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My view done by professional stuntman, for various reasons
1, because of the camera work from front and back
2, see how he held on with both hand in the first slide and feet were in good position
3, he seem to know how to put weight on the bars to throw him clear of bike and also get some height to minimise any on coming collisions, was taught years ago if was on bike and imminent head on to put pressure on the bars to make me fly up and over rather than down and under a oncoming vehicle.
4, he seem to control his landing and roll pretty well.
 

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All dem Harley guys have a story about having to lay 'er down.

They must teach this manuver in the Rider's Edge Advanced Rider's Course.

They probably teach em high siding first so they learn not to do that. Then they teach em how to low side because everyone knows sliding along on the pavement on steel stops you better than those rubber tires.
 

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From one who's highsided several times ice-racing - VERY interesting watching the rear wheel load and unload the swingarm! :goodluck:



Sliding down the track in a cloud of ice particles and watching ANOTHER ice-cloud coming after you with a Yamaha TT500 bouncing in-and-out of view...

and SURVIVING.... PRICELESS! :thumb:
 

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I think Kiwi has it exactly right...

Cool vid though – and a real good example of how well proper gear can protect you... Without it, he wouldn’t have been using those elbows again anytime soon!
.
 

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Can someone help a rookie out with what happened here. Did the rear tire lock and if so was a recovery really out of the question? I know the video was staged so he needed to go down, I'm just curious if the bike truly had to go down.
Also, keeping a good distance away from the car ahead would keep this situation from every happening, no?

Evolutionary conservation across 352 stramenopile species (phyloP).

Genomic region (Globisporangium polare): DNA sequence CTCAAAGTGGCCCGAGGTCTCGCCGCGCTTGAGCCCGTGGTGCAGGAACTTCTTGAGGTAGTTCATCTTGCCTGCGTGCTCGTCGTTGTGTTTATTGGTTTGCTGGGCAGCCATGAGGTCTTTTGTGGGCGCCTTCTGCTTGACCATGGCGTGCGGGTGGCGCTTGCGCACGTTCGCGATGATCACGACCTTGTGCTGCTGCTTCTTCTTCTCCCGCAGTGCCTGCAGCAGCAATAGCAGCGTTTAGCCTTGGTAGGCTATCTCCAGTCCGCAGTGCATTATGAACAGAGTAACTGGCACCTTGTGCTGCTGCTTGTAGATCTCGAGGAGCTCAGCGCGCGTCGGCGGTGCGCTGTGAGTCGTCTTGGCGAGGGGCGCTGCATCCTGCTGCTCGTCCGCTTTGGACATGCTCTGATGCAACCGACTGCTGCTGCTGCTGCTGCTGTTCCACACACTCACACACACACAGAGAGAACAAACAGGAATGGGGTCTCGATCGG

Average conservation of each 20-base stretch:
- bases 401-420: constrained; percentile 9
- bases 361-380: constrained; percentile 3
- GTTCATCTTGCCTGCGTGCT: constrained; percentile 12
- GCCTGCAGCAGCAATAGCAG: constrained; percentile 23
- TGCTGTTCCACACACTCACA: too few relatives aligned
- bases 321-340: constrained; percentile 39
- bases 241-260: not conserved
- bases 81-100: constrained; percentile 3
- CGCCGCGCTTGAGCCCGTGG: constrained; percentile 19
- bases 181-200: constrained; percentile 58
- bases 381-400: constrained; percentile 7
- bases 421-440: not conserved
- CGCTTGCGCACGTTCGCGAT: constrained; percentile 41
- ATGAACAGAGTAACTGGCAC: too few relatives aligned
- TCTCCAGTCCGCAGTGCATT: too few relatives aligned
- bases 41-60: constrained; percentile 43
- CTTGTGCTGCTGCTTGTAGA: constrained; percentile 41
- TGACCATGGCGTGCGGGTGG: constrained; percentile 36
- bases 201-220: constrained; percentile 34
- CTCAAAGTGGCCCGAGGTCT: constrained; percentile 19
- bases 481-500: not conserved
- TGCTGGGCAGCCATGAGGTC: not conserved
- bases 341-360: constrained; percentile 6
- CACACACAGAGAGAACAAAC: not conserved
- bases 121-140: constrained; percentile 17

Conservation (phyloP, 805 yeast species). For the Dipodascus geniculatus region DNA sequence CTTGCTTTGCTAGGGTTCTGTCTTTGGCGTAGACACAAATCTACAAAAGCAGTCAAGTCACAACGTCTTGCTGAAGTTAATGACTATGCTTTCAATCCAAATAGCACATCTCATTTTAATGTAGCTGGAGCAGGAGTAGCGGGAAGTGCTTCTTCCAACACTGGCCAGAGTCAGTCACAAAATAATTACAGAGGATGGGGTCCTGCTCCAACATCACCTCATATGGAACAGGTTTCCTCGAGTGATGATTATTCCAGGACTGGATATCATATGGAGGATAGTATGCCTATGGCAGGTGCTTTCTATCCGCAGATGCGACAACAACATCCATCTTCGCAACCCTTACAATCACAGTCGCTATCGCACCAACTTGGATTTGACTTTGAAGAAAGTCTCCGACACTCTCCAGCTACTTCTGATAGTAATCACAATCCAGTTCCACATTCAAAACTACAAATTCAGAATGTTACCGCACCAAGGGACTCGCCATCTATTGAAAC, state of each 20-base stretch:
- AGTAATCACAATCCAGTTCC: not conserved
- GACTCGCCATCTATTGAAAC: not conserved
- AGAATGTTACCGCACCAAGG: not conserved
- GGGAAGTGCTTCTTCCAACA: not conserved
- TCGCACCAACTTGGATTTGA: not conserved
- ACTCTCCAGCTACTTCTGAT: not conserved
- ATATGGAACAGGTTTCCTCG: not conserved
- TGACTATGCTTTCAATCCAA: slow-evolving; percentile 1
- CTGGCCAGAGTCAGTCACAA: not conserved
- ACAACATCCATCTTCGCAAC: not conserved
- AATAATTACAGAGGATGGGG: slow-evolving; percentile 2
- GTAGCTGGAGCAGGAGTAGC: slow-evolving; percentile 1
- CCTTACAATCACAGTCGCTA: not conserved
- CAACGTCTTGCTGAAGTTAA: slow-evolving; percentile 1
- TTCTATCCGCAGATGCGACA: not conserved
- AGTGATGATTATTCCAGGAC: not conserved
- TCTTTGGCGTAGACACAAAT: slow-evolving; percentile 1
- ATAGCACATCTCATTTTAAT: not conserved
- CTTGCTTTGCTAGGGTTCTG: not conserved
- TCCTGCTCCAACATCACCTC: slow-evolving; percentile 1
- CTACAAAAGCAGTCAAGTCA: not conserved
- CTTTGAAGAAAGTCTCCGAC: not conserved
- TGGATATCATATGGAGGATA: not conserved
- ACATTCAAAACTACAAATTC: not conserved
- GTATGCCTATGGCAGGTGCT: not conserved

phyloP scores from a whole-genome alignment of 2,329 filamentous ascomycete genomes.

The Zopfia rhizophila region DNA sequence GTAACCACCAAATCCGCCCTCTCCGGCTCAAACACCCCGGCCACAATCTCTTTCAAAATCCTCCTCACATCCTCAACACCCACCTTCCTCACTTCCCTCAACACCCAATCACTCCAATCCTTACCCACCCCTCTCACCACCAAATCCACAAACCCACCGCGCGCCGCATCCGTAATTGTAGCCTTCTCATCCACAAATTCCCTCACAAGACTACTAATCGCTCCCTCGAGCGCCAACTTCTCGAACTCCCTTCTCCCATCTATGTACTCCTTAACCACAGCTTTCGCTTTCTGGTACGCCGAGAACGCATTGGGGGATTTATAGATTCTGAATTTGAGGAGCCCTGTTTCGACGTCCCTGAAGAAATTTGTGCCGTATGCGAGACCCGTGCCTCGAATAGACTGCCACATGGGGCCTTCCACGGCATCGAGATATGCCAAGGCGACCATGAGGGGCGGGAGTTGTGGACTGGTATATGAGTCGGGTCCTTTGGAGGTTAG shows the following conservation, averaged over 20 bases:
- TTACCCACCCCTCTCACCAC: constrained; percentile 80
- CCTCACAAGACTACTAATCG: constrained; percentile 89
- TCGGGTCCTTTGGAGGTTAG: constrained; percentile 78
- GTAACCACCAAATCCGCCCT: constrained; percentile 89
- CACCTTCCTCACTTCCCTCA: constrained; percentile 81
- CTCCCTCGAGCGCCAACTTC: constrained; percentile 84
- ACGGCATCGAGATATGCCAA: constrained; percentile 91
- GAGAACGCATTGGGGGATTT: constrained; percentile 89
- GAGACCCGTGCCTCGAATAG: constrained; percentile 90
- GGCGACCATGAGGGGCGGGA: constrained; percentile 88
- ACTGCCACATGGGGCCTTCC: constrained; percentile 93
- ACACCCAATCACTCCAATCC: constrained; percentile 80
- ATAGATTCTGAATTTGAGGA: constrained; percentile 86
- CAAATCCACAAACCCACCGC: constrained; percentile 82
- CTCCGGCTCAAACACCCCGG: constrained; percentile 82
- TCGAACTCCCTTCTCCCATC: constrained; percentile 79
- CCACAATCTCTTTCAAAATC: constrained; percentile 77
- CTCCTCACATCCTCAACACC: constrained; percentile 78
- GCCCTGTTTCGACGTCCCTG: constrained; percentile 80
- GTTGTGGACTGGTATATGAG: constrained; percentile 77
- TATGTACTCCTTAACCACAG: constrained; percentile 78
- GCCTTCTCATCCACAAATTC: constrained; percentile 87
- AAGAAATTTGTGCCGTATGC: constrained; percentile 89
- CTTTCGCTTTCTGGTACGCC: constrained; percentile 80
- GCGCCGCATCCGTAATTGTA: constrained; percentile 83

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Can someone help a rookie out with what happened here. Did the rear tire lock and if so was a recovery really out of the question? I know the video was staged so he needed to go down, I'm just curious if the bike truly had to go down.
Also, keeping a good distance away from the car ahead would keep this situation from every happening, no?
I can't speak to the precise physics of this or any crash (also a rookie), but it looked like he kind of threw himself into it on the way back around. I'd be more interested in the root of the highsides in the Mulholland videos that are linked to at the end. Throttle chop? Too much rear brake? My limited experience doesn't lend well to analysis, even in slo-mo.
 

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Can someone help a rookie out with what happened here. Did the rear tire lock and if so was a recovery really out of the question? I know the video was staged so he needed to go down, I'm just curious if the bike truly had to go down.
Also, keeping a good distance away from the car ahead would keep this situation from every happening, no?
It's known as a high side, meaning you get thrown over the bike instead of under it (low side). It happens when the rear wheel slips and the rear end slips out to the side. The rear wheel eventually grips again and causes the bike to violently straighten up and stand up, which -- oh Newton says it best. The rider gets tossed up (and usually over the handle bars) and the bike usually follows. Of course, it doesn't always happen just like this -- there are many variables.

http://en.wikipedia.org/wiki/Highsider

Yes, keeping a safe distance from the car in front could help to eliminate an over-braking reaction (which can start a high side).
 

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Obviously a professional. Just look at all that gear (who wears breast armor on a hornet?).
Still, fascinating to see. Especially that he just won't let go of the gas throttle (a true rider!). That right thumb's gotta hurt.
 
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